Thursday, Jun. 15, 2017
Elizabeth Milligan’s educational interests have been split. Over the years, she has developed an ardent love for both history and social studies, and enjoys teaching each subject. However, when it came to choosing a path of study for herself, the decision was very difficult.
“I was so torn about this,” she says. “Ultimately it came down to the kind of research in which I am interested, which centers on how to teach students as global citizens and empower them with historical and civic knowledge.”
Many moons after the Arapaho and wild antelopes left Colorado’s South Platte River Valley, a then-undergraduate Elizabeth grew fond of social studies and history. As her love for the subjects blossomed, she would eventually work with high school student activists, spending a semester in Washington, D.C. where she studied genocide prevention.
“Watching students become passionate about genocide…That’s what kept me in education.”
Elizabeth, who is originally from Westminster, Colorado, says that her initial teaching field work experience, which took place in a suburban school on Chicago’s affluent North Shore, reminded her of “old school history” — something that made her dislike studying the subject when she was a young student.
“When I did field work, it was…’here is the textbook and the worksheets,’” says the first-year masters student. “It was before Common Core.”
In fact, it wasn’t until she took an AP History course during her senior year of high school that Elizabeth had a change of heart about the subject.
“Once I realized history could be about human issues that re-occur,” she said, “I became really passionate about it.”
During her first three years of teaching, Elizabeth taught within Colorado’s Jefferson County. Though the school she worked in was economically diverse, it was, according to Elizabeth, racially homogenous. She would eventually move on to teach middle schoolers in East Denver—a smaller, but more ethnically diverse school district.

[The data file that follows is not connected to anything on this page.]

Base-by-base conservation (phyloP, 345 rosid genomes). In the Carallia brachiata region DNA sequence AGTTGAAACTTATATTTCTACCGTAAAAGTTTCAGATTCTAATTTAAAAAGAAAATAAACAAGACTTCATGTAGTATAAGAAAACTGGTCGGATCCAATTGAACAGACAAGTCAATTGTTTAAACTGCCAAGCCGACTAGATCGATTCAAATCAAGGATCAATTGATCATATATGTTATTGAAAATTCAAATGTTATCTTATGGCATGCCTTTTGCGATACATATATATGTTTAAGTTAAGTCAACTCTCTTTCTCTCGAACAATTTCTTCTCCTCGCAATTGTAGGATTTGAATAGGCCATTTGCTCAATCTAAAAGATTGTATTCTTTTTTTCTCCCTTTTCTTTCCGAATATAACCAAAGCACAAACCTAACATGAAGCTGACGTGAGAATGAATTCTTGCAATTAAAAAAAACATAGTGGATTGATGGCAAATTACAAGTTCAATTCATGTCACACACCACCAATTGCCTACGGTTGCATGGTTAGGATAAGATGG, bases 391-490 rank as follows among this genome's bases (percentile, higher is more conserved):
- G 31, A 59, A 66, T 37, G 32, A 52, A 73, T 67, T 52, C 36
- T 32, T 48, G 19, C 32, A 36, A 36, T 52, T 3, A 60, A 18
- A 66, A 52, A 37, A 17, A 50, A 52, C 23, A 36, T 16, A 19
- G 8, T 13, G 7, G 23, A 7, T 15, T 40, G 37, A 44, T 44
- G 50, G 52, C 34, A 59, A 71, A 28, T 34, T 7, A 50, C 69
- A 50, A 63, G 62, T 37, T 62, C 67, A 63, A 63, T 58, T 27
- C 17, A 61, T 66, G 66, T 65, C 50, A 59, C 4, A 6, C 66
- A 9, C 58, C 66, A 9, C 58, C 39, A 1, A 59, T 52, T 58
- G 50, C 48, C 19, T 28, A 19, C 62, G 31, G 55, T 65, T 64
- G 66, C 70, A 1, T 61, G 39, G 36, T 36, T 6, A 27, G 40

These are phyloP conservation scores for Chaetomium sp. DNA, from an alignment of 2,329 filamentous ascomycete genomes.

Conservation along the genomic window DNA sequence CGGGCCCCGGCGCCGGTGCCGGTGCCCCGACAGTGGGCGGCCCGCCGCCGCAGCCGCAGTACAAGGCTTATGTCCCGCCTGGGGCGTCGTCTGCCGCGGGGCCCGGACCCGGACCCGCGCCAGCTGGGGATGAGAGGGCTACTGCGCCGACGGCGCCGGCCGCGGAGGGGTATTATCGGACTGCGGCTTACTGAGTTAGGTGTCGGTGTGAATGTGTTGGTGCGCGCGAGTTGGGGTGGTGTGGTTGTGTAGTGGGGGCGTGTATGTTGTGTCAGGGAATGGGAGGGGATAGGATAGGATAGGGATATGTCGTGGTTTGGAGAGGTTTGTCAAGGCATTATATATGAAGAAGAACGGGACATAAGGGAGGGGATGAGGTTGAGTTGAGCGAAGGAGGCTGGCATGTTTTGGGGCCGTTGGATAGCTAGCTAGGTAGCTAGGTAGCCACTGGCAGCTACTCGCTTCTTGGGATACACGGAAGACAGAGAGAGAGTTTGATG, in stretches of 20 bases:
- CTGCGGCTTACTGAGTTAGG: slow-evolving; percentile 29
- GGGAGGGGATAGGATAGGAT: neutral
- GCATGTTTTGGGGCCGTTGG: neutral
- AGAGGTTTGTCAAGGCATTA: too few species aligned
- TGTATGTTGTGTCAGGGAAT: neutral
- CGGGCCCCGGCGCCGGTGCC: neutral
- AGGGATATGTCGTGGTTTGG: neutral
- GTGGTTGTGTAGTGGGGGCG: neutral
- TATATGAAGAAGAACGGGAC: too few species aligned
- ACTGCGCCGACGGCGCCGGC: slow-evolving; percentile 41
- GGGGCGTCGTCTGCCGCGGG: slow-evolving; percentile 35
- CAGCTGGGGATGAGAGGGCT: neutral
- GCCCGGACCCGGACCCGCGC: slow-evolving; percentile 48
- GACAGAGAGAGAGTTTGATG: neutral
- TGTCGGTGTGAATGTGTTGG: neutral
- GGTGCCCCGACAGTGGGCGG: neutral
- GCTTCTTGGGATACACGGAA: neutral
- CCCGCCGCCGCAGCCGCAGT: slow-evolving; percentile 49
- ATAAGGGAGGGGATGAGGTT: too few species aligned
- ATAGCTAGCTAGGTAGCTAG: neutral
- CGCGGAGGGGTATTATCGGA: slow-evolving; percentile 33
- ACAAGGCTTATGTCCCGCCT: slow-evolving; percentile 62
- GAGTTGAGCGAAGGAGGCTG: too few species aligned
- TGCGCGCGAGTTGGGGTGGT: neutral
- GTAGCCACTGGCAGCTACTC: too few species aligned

“Because it’s a smaller district, there’s a lot of innovation,” Elizabeth says. “Denver has been pushing a lot of reforms lately.”
She has remained within that school district for the past eight years, now mostly teaching 11th grade. Here, her classroom is her laboratory: She concocts curriculum and teaches theory, while studying the learning styles of her students.
Still, Elizabeth says it was her work within that large Chicago school district that helped her hold higher standards to teaching — standards that also led to Teachers College.
She began the Social Studies Education Summer M.A. Intensive INSTEP program at Teachers College last summer, and takes an array of online courses; she will return to campus for two weeks in the summer to take classes on campus — a feature exclusively for INSTEP students. The program’s low-residency format, which is geared toward experienced teachers, allows students to continue teaching in their current locations without having to relocate to New York for classes.
In addition to teaching and taking courses, Elizabeth is also a James Madison Memorial Graduate Fellow—a fellowship that is, according to the program’s website, bestowed upon “…outstanding teachers of the American Constitution at the secondary school level.”
“The combination of the Madison fellowship and TC's program allows me to maintain a focus on education and social studies while still ensuring [the] deepening [of] my content knowledge,” she says.
Elizabeth says she had put off getting her masters degree until a friend and former co-worker, who had completed one of the school’s INSTEP programs, made her think about applying to Teachers College.
“I really love that TC provides this model [INSTEP] because it’s just been a great opportunity,” she says. “It’s tough for a lot of reasons, but it’s been really great.”
While Elizabeth says there are larger areas she wants tackle within education, in order to do so, she is “equally resolved in [her] desire to do research,” especially TC’s approaches to qualitative research, which also drew her to the school. Her particular areas of interest center on the infusion of critical race theory in Social Studies classes, as well as teaching with a social justice lens.
“I feel like my classroom is my laboratory in many ways,” she says.
Eventually, Elizabeth would love to venture into the realm of teacher education—another aspect of teaching she has always been really passionate about studying. Right now, however, she enjoys that she has the ability to pursue her love for both history—and also her love for social studies.
“I'm grateful I made this decision because it's led me deep into critical race theory and pedagogy, and anti-racist curricula, which I am then able to apply to my history and Constitution coursework.”